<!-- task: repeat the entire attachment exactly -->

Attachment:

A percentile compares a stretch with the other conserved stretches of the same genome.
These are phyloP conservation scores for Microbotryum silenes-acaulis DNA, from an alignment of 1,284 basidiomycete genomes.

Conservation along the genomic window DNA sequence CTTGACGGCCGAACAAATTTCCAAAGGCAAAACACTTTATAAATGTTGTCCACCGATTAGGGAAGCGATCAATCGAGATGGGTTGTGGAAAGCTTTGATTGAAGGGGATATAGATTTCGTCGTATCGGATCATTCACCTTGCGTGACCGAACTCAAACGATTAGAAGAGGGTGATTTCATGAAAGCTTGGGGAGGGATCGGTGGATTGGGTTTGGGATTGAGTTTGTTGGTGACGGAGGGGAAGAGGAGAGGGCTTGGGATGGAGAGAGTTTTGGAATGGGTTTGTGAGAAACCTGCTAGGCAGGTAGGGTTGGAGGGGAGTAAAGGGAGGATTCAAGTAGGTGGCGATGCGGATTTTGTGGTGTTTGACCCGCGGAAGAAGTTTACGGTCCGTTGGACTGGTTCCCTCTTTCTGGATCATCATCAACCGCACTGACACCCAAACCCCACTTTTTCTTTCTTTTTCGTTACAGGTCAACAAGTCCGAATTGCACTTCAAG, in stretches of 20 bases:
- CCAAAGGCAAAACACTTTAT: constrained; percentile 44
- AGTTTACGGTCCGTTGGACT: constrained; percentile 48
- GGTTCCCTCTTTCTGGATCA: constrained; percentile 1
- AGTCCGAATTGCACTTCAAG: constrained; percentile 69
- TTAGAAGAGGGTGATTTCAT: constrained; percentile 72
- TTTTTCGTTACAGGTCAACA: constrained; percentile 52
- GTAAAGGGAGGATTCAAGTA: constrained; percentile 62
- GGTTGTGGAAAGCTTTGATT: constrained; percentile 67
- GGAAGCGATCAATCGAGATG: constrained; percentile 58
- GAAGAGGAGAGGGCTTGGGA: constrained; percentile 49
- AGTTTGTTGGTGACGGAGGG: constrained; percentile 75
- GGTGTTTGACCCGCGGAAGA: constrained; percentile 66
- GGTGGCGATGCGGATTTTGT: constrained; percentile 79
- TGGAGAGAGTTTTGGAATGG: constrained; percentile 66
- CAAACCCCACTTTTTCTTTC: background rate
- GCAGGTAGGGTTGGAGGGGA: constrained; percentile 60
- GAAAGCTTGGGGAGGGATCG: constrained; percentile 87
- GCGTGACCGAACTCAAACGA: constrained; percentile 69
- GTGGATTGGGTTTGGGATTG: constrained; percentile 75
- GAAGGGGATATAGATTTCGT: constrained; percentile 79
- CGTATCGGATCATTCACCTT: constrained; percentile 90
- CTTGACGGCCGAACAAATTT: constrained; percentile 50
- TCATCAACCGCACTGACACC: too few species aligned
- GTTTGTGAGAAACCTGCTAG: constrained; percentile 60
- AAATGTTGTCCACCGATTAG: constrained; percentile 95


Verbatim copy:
A percentile compares a stretch with the other conserved stretches of the same genome.
These are phyloP conservation scores for Microbotryum silenes-acaulis DNA, from an alignment of 1,284 basidiomycete genomes.

Conservation along the genomic window DNA sequence CTTGACGGCCGAACAAATTTCCAAAGGCAAAACACTTTATAAATGTTGTCCACCGATTAGGGAAGCGATCAATCGAGATGGGTTGTGGAAAGCTTTGATTGAAGGGGATATAGATTTCGTCGTATCGGATCATTCACCTTGCGTGACCGAACTCAAACGATTAGAAGAGGGTGATTTCATGAAAGCTTGGGGAGGGATCGGTGGATTGGGTTTGGGATTGAGTTTGTTGGTGACGGAGGGGAAGAGGAGAGGGCTTGGGATGGAGAGAGTTTTGGAATGGGTTTGTGAGAAACCTGCTAGGCAGGTAGGGTTGGAGGGGAGTAAAGGGAGGATTCAAGTAGGTGGCGATGCGGATTTTGTGGTGTTTGACCCGCGGAAGAAGTTTACGGTCCGTTGGACTGGTTCCCTCTTTCTGGATCATCATCAACCGCACTGACACCCAAACCCCACTTTTTCTTTCTTTTTCGTTACAGGTCAACAAGTCCGAATTGCACTTCAAG, in stretches of 20 bases:
- CCAAAGGCAAAACACTTTAT: constrained; percentile 44
- AGTTTACGGTCCGTTGGACT: constrained; percentile 48
- GGTTCCCTCTTTCTGGATCA: constrained; percentile 1
- AGTCCGAATTGCACTTCAAG: constrained; percentile 69
- TTAGAAGAGGGTGATTTCAT: constrained; percentile 72
- TTTTTCGTTACAGGTCAACA: constrained; percentile 52
- GTAAAGGGAGGATTCAAGTA: constrained; percentile 62
- GGTTGTGGAAAGCTTTGATT: constrained; percentile 67
- GGAAGCGATCAATCGAGATG: constrained; percentile 58
- GAAGAGGAGAGGGCTTGGGA: constrained; percentile 49
- AGTTTGTTGGTGACGGAGGG: constrained; percentile 75
- GGTGTTTGACCCGCGGAAGA: constrained; percentile 66
- GGTGGCGATGCGGATTTTGT: constrained; percentile 79
- TGGAGAGAGTTTTGGAATGG: constrained; percentile 66
- CAAACCCCACTTTTTCTTTC: background rate
- GCAGGTAGGGTTGGAGGGGA: constrained; percentile 60
- GAAAGCTTGGGGAGGGATCG: constrained; percentile 87
- GCGTGACCGAACTCAAACGA: constrained; percentile 69
- GTGGATTGGGTTTGGGATTG: constrained; percentile 75
- GAAGGGGATATAGATTTCGT: constrained; percentile 79
- CGTATCGGATCATTCACCTT: constrained; percentile 90
- CTTGACGGCCGAACAAATTT: constrained; percentile 50
- TCATCAACCGCACTGACACC: too few species aligned
- GTTTGTGAGAAACCTGCTAG: constrained; percentile 60
- AAATGTTGTCCACCGATTAG: constrained; percentile 95